‘No room’ in South East for government’s plans

The South East Plan Independent Panel called for a 10 per cent per annum increase in house building to 32,000 a year, well short of the government Green Paper’s demands for 38,000 a year.

The Panel admitted the issue of volume was the most controversial aspect of the report, especially in recommending that some green field land would have to be sacrificed to achieve its suggestion.

The report stated: ‘It is possible that additional urban potential may be found when those local authorities who have not yet undertaken a site-based assessment, and this applies to most in this region, do so. But it is inevitable that new green field land will have to be found.”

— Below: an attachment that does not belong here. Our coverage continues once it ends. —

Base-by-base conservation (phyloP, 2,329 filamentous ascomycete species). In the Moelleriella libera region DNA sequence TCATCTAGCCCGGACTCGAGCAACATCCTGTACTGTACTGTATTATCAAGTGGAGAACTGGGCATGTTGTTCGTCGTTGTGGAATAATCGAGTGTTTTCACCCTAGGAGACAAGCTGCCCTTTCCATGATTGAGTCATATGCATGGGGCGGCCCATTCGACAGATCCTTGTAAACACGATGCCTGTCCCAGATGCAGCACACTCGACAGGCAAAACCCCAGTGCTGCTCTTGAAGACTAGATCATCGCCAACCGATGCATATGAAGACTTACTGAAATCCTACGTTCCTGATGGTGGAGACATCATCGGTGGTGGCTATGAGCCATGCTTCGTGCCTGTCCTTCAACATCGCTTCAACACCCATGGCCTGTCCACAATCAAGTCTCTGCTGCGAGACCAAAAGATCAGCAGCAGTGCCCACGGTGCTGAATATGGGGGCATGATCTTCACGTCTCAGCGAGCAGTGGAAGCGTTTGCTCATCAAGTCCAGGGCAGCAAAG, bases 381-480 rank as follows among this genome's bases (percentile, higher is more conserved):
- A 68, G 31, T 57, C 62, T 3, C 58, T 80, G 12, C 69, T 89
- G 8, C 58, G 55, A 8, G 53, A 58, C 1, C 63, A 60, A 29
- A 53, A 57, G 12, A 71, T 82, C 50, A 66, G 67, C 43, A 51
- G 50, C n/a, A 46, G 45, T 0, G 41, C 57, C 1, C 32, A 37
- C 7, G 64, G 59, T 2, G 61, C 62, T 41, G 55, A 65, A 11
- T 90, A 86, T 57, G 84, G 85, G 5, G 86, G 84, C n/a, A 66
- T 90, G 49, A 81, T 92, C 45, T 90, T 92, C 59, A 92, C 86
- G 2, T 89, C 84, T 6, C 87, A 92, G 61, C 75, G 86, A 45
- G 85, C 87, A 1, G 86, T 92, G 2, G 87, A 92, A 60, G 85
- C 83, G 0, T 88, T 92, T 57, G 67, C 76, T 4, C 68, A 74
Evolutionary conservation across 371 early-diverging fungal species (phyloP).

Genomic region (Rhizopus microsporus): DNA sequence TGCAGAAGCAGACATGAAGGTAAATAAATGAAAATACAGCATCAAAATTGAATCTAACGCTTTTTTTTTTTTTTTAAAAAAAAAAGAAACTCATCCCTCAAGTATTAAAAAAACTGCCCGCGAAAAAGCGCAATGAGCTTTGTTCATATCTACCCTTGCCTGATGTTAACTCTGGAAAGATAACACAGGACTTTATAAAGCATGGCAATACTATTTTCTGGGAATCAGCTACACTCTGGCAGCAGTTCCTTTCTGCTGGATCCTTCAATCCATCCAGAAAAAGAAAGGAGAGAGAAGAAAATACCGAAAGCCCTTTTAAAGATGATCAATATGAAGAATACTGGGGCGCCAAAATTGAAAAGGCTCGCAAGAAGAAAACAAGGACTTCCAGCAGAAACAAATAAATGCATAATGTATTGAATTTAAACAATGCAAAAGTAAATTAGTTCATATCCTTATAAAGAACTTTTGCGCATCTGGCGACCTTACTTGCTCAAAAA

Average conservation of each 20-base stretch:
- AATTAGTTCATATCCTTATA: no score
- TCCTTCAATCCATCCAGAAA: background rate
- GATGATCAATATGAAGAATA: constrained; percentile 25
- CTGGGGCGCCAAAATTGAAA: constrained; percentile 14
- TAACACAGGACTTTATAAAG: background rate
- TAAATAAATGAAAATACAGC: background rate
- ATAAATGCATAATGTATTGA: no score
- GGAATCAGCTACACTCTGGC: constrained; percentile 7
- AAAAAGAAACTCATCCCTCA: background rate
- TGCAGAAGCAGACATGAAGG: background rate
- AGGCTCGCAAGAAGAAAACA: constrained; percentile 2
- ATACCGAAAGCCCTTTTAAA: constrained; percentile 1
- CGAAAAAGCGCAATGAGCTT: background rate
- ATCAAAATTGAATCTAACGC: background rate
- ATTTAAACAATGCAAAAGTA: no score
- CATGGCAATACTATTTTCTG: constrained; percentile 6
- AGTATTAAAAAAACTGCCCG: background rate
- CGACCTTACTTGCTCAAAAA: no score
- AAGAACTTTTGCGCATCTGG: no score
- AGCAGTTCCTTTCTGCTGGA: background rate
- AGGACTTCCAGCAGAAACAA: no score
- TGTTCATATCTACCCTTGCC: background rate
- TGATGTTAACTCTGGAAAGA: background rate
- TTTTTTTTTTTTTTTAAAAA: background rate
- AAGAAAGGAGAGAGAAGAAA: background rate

Areas to the South West of London were identified for potential expansion, with green belt reviews around Guildford, Oxford and Woking recommended.

The Campaign to Protect Rural England reacted with dismay to the announcement. Its South East director, Edward Dawson, said: “It is a huge challenge to provide 640,000 new homes in a region where the capacity of the environment is being stretched to the limit. There will be huge pressures on resources and infrastructure, such as water and transport, and large areas of valued countryside are under serious threat.”

However, Simon Biddle, head of marketing and communications at Infinity Mortgages, commented: “The simple fact is if people want to live in the South East, we need to develop both green and brown field land. The biggest battle will be against Not In My Back Yarders, so the government might have to put politics to one side and railroad through higher levels of house building.”